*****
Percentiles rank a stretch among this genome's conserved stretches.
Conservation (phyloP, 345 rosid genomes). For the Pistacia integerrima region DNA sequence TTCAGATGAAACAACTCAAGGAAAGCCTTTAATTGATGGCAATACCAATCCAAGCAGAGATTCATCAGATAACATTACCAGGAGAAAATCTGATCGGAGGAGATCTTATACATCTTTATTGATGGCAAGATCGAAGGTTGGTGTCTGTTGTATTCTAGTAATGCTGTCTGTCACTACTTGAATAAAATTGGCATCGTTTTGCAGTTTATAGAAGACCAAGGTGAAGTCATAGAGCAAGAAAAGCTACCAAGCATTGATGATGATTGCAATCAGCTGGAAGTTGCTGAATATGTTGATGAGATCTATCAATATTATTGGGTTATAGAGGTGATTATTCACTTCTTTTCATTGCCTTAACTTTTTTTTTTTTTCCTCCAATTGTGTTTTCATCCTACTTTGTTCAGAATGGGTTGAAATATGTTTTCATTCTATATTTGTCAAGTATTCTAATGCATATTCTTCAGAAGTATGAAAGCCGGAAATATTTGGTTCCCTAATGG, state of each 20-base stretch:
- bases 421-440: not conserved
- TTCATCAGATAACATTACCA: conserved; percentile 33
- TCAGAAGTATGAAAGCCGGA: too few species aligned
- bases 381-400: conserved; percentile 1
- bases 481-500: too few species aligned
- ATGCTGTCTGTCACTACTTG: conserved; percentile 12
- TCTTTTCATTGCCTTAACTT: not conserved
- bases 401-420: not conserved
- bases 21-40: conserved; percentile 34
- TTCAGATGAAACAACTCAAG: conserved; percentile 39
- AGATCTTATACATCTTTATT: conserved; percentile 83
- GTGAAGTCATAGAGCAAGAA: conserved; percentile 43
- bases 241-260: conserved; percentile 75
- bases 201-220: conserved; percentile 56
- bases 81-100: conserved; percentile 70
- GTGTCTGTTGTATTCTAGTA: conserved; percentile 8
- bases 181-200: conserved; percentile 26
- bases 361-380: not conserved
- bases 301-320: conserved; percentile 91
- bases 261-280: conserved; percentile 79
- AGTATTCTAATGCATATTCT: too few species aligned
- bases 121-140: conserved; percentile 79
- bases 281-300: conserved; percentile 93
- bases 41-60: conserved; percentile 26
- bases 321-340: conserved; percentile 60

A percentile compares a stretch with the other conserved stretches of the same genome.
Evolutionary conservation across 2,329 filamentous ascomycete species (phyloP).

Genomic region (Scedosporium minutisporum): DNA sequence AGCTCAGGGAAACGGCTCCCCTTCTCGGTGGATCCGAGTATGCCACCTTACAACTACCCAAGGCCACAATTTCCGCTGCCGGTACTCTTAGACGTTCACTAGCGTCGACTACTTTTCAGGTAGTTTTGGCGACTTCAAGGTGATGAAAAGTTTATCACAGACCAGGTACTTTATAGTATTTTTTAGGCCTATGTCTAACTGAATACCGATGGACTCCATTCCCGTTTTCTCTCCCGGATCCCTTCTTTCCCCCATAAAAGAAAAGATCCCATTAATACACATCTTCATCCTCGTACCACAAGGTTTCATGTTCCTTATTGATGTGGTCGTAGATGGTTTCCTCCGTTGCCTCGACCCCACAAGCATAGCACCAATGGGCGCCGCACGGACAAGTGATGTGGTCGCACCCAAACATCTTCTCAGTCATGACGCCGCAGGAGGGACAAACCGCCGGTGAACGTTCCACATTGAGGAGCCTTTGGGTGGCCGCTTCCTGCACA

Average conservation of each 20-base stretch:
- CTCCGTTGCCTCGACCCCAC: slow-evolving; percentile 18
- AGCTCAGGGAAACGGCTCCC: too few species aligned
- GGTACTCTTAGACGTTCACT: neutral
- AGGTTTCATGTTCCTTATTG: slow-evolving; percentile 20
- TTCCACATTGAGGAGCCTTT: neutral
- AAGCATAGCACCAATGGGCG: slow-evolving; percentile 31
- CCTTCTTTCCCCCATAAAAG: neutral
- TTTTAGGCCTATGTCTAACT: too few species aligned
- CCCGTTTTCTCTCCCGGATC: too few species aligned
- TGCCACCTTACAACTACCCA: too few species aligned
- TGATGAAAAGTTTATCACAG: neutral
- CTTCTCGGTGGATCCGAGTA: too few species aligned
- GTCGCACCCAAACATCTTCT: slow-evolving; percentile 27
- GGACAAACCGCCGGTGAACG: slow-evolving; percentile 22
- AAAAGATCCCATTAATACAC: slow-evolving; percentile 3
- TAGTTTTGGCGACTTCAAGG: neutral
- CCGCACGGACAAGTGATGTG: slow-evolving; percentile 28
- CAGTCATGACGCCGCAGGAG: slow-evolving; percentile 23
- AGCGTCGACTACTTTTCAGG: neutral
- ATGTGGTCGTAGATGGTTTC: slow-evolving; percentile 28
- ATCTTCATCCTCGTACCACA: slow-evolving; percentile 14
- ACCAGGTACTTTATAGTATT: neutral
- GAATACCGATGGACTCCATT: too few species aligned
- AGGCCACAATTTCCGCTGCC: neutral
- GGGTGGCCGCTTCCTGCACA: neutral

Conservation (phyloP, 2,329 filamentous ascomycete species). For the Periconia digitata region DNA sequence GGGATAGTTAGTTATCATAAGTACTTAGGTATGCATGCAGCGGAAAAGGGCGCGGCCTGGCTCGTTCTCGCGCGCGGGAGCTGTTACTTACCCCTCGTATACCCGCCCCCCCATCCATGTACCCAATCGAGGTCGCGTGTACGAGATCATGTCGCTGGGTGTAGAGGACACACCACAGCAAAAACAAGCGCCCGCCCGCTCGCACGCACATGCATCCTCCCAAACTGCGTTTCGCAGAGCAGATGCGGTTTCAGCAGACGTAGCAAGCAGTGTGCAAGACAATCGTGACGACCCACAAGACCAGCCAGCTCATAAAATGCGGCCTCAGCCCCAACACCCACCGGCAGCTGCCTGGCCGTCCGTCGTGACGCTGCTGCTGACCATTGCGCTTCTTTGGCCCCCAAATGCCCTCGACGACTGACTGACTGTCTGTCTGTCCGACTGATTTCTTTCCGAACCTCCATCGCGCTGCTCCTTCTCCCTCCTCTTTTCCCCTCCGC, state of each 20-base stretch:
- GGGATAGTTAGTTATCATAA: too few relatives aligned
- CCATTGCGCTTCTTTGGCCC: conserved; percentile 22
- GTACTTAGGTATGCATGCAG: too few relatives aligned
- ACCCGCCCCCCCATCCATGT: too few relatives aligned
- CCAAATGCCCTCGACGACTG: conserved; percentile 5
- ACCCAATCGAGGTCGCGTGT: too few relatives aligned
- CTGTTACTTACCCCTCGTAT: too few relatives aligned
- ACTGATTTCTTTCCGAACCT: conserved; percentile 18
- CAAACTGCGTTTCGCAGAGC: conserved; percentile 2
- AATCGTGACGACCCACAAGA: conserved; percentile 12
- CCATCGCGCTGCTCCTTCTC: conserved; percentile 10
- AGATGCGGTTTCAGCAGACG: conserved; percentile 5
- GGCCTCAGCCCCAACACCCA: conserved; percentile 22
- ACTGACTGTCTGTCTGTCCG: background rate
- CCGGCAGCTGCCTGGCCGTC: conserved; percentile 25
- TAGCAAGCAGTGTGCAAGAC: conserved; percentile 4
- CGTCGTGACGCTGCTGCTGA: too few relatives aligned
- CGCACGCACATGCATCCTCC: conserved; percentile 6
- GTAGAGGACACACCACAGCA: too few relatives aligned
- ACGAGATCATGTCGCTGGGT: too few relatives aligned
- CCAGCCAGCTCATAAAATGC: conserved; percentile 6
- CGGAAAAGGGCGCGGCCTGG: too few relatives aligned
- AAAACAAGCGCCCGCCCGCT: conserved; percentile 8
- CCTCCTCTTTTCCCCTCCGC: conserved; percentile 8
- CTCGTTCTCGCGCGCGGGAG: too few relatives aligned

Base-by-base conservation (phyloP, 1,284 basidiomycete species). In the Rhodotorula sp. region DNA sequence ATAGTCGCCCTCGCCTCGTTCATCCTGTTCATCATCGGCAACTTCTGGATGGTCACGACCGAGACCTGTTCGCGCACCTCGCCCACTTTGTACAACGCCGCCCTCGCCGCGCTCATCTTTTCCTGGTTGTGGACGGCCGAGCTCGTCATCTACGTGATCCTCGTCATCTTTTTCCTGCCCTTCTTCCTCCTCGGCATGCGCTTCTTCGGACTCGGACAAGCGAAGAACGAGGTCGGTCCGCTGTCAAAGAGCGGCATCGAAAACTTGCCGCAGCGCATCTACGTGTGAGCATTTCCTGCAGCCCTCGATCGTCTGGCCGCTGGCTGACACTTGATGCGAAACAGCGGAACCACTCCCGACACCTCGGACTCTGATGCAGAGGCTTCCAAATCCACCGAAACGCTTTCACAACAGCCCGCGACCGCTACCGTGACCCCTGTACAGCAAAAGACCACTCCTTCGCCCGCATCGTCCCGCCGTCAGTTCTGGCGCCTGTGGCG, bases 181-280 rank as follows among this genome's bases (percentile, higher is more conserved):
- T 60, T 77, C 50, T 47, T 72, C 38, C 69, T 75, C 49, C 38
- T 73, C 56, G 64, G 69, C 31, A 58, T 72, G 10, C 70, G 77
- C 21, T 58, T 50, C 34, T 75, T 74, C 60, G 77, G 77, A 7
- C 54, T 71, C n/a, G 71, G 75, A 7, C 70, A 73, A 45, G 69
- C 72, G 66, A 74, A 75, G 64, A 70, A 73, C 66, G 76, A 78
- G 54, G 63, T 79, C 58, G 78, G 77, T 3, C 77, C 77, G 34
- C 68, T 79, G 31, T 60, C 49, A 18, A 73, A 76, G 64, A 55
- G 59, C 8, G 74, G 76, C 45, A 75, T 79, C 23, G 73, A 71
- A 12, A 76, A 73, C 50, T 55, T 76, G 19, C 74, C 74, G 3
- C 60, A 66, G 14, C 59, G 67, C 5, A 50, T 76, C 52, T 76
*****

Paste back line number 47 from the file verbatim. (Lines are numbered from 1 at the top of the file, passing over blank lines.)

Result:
- TAGTTTTGGCGACTTCAAGG: neutral